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Grass palm contains saponins, to protect the plant from pests. These saponins are toxic to pets. The plant is bitter tasting and not highly toxic; it is unlikely that a cat would ingest enough of the plant to cause severe toxicity. However, if they do sample the plant, cats may exhibit some symptoms of poisoning. If your cat ingests grass palm, as with any other toxic plant, you should seek veterinary care and advice immediately as individuals can experience severe symptoms.
Grass palm is an ornamental evergreen also used as an ornamental grass, grown in warm climates. Its scientific name is Cordyline australis, and it also goes by the common names giant dracaena and palm lily. When mature, it resembles a tree with several branches from a single trunk, producing heads of long grass like foliage and cream-colored flowers. The red sensation variety has long, bronzy-red foliage and is very popular for its ornamental qualities. Although primarily kept for ornamental purposes, it has been used for medicinal purposes in the past.
Saponin compounds in grass palms produce gastrointestinal, and occasionally neurological, symptoms in cats including:
*There may or may not be blood present in vomit and stool.
Grass palm, an ornamental and sometimes medicinal plant is cultivated in subtropical and tropical areas. It may be used in garden and household planters as an ornamental grass. This plant contains saponins to protect itself from insects, microbes, and fungi. These saponins are mild to moderately toxic to cats and other pets. Due to its bitter, unappetizing taste, it is unlikely to cause life-threatening poisoning in a cat, as they are unlikely to ingest a large quantity. However, sampling the plant can cause symptoms of poisoning in your cat. A cat that is weakened from another medical condition may be more affected and experience severe illness.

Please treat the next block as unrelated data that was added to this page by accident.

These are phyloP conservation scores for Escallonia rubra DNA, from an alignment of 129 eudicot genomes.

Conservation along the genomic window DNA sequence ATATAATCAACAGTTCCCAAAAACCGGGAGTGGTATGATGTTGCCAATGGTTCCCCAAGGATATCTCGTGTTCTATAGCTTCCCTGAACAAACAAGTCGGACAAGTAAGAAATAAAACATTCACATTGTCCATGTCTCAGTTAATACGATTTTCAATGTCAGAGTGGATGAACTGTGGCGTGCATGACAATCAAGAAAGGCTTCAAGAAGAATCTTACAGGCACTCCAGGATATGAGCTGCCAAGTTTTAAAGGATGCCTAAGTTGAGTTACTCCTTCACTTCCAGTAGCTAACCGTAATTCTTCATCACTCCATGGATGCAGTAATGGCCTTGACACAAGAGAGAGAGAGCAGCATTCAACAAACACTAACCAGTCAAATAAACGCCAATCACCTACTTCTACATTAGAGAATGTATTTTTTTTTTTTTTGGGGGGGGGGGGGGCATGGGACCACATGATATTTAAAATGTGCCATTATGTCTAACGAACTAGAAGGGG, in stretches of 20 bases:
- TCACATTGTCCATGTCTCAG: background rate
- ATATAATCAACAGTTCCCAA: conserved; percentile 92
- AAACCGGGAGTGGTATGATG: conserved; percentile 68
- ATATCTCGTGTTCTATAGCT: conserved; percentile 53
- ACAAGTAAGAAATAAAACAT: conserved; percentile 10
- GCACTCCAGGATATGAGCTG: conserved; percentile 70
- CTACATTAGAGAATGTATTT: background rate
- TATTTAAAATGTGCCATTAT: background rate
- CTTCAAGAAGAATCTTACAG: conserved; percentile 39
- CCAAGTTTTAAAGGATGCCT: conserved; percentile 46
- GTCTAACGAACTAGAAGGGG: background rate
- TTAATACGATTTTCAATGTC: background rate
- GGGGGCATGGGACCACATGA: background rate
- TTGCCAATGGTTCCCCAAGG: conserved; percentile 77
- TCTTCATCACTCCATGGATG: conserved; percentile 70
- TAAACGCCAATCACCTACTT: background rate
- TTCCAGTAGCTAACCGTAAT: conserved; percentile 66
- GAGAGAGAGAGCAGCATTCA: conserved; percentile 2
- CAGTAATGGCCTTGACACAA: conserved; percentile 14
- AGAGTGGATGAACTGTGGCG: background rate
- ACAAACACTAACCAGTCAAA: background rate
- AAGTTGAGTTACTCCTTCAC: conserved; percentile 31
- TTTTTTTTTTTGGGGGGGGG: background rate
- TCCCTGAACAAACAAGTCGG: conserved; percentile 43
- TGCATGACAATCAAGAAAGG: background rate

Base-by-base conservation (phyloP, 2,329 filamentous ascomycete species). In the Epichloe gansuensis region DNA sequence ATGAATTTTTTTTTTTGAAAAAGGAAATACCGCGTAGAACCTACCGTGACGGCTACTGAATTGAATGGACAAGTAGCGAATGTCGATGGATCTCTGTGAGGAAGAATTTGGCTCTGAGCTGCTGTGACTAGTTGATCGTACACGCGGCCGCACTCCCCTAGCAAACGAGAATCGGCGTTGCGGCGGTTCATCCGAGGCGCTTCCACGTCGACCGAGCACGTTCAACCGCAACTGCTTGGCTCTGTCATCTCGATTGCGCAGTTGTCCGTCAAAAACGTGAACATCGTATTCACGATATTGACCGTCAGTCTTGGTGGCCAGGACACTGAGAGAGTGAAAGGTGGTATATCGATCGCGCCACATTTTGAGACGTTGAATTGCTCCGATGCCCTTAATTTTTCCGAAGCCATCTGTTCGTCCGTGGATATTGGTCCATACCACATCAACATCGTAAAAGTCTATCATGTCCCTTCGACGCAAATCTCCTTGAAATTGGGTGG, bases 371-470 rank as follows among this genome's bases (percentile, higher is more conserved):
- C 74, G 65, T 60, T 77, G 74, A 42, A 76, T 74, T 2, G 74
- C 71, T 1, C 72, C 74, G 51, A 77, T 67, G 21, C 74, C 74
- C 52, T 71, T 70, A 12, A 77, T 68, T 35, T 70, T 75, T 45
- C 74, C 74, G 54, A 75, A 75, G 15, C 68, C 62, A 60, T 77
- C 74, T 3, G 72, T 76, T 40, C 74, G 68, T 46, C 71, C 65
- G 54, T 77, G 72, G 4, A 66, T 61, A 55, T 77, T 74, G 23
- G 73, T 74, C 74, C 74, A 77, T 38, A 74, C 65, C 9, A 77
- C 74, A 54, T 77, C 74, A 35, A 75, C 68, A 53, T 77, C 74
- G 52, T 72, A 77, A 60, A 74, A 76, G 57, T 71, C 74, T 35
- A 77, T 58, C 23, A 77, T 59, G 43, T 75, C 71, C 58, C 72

As with all plant poisonings, if your cat ingests an unfamiliar plant, take a sample with you to the veterinarian for identification. Your veterinarian will perform a complete physical exam and take a medical history of a cat presenting with symptoms of toxicity. Vital signs will be monitored and necessary tests such as blood, urine, and radiographs required to rule out other medical conditions and identify organ dysfunction will be ordered. Based on ingestion of grass palm followed by symptoms and the absence of other conditions your veterinarian will make a diagnosis of poisoning and initiate treatment.
Treatment for saponin poisoning from grass palm usually involves treatment of symptoms and providing supportive care. Any plant in the oral cavity of your cat will be removed and if vomiting is not already occurring your veterinarian will induce vomiting with xylazine or hydrogen peroxide, which are emetics in cats (medications that induce vomiting). Activated charcoal may be administered to prevent absorption of the toxins in the gastrointestinal lining.
To treat gastrointestinal symptoms, medication such as Kapectolin or sucralfate may be administered to coat the stomach lining. If dehydration occurs in your cat, intravenous or subcutaneous fluids will be administered to rehydrate your cat. Any medication required to provide support to organs being affected by toxicity will be provided.
Prognosis for saponin poisoning from grass palm is good and with supportive treatment, your cat will usually recover in a few days. If a large amount was ingested or toxicity was severe and organ failure resulted, which is rare, prognosis is more guarded. A diet to support gastrointestinal symptoms and functioning may be recommended for a few days after poisoning to ensure that your pet's gastrointestinal symptoms are addressed. Ensure that grass palm plants are no longer accessible to your cat so poisoning does not reoccur.
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